Past Reviews

Regional Reviews: San Diego

The Age of Innocence
The Old Globe
Review by Rick Pender

Also see Rick's review of English

Shereen Ahmed and Callum Adams
Photo by Jim Cox
Edith Wharton's 1921 Pulitzer Prize-winning novel, "The Age of Innocence," has steadily remained in print over the past century. It's been the inspiration for stage productions and screen adaptations, including Martin Scorsese's lush 1993 film starring Daniel Day-Lewis, Michelle Pfeiffer, and Winona Ryder. The story of disruptive, unrequited love in tradition-bound 1870 New York society–the so-called "Gilded Age"–has now been adapted for the stage by playwright Karen Zacarías. Her The Age of Innocence is receiving its world premiere at San Diego's Old Globe through March 10.

In an interview published in the production's program, Zacarías explains how her 2009 comedy The Book Club Play was the catalyst. It's a series of amusing episodes about members of a club and their reactions to various novels. "The second episode is about 'The Age of Innocence.' And the man who never reads, reads the book–and it completely transforms his life." A friend of Zacarías suggested she should adapt Wharton's novel, which is about Newland Archer, a successful young attorney whose life is transformed when his predictable, imminent marriage to socially established but empty-headed May Welland is undermined by his infatuation with his fiancée's exotic cousin, the scandalous Countess Ellen Olenska.

Cullum Adams is handsome and malleable as Newland, the up-and-coming lawyer who has been groomed for a predictable role in society, which includes an appropriate marriage to May, played demurely by Delphi Borich, into a prominent old-money family. The arrival of Countess Olenska, gorgeously inhabited by Shereen Ahmed, fleeing Europe and marriage to a cruel Polish count, requires some steady legal guidance, and Newland is designated for the task of advising her of the pitfalls of divorce. Breathtakingly beautiful and well aware of her impact on men–Ellen is constantly dressed in brilliant red, revealing gowns and fur-edged capes–she opens Newland's eyes to a free-spirited, opinionated woman. Her presence makes May, always in elegantly white, conservative gowns, look pale and uninteresting by comparison. Newland, at first guarded regarding her scandalous reputation, is soon questioning his decision to marry.

Zacarías has added a narrator to represent Edith Wharton's voice. Actor Eva Kaminsky, wearing a modern dark pantsuit and pale blue shirt, hovers around the edge of scenes, offering wry observations and providing insights to move the complex narrative forward. Her sardonic tone is a reminder that Wharton's novel is decidedly ironic. In fact, The Age of Innocence comes with a title that, in fact, warns us that the story is anything but innocent. Even sweet May, who appears largely ignorant, perhaps willfully so, of the motives of others, is shown ultimately to have more perception than might have been expected.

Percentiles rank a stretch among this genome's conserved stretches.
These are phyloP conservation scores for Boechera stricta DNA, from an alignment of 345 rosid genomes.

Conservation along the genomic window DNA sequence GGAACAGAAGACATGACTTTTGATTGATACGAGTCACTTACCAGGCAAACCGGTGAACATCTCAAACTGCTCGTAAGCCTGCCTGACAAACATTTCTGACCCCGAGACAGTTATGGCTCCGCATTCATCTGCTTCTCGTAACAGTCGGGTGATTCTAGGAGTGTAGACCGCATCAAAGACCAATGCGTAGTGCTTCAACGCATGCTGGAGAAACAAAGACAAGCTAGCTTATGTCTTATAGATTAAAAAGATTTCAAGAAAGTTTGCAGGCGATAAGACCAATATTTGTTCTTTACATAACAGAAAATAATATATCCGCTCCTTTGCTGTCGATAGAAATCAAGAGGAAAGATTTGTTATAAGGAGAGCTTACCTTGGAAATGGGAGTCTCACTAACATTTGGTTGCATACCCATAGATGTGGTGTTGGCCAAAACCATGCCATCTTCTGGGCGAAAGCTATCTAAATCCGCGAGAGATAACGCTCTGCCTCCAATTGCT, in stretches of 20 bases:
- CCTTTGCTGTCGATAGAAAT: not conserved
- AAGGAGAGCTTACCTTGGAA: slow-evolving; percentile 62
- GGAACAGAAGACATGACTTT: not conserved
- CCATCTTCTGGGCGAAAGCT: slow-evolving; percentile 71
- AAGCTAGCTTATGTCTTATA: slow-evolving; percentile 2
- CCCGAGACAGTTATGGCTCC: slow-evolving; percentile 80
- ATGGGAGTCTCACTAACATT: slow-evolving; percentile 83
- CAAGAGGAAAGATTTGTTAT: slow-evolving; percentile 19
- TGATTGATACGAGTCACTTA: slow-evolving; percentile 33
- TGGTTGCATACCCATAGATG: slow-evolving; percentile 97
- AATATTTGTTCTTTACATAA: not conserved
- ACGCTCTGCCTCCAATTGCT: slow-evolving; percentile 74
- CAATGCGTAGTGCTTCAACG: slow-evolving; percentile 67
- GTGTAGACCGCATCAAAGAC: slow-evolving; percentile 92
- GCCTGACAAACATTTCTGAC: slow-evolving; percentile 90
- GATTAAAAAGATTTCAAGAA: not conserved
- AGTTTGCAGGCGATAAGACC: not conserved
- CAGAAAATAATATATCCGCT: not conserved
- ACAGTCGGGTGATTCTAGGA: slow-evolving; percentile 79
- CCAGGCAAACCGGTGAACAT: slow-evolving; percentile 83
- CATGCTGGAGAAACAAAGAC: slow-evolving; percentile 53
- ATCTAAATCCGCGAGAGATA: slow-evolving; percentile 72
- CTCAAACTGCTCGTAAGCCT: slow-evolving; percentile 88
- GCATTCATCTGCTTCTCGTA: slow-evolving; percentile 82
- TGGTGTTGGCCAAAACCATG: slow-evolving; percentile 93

Newland fervently and passionately wishes he could escape the empty marriage he's headed for. Even after it's a fait accompli, his obsession with Ellen continues and, in fact, remains a lifelong, unfulfilled dream. His various brief encounters with her–slowly, silently removing her glove, yearning for more–have a promise of sensuality that he never can grasp. In the tale's denouement, a scene 30 years later when Newland is offered a reconnection with Ellen at her Paris apartment, he ultimately declines, even though May has died two years previously–sadly acknowledging that his memory is the only place where he can escape the strictures of the social order.

Adams gives Newland the kind of initial naïveté that makes his unfolding life almost tragic. He is so overwhelmed by his attraction to Ellen that he never fully recognizes that hidebound 19th-century New York society will never let him head in the direction he so desires. Borich plays May with a kind of sweet but strong inevitability: She has been raised by this society to achieve an end, and she knows how to navigate pitfalls without causing a ripple in her family's narrow world.

Ahmed's Ellen, on the other hand, sweeps into every scene (she even enters, not from the show's wings, but coming down an audience aisle) and commands the center of attention. She is not afraid to speak her mind, even when she is getting advice that is not how she cares to proceed. She takes quick turns of decisions with aplomb, seldom hesitating to ponder their potential consequences. Ahmed has the physical beauty the role of Ellen requires, but beneath that surface she portrays a woman more confident than most in the era, even though she has not found the romantic satisfaction that could have been hers.

Director Chay Yew's staging for The Old Globe has given The Age of Innocence a lushly costumed production designed by Susan E. Mickey on Arnulfo Maldonado's minimalist, uncurtained stage that swiftly transforms from scene to scene with the raising and lowering of a chandelier or a table that emerges from the stark white floor and isolated pieces of muted furniture delivered by stagehands dressed as lower-class 19th-century workers. Scenes are backlit with a glowing rear-wall screen of singular, solid primary colors that set the mood and provide evocative silhouettes of the ten-person cast as well as backing for pinpointed character moments. Lee Fiskness's lighting design makes for vivid, almost formal stage pictures.

This episodic production (two hours, 20 minutes, one intermission) never stalls thanks to Yew's fluid direction, even in moments of ineffable emotion. Zacarías's rendition of The Age of Innocence will likely find its way to many American theaters that traffic in classic adaptations.

The Age of Innocence runs through March 10, 2024, at The Old Globe, Donald and Darlene Shiley Stage, 1363 Old Globe Way, San Diego CA. For tickets and information, please visit or call 619-234-5623.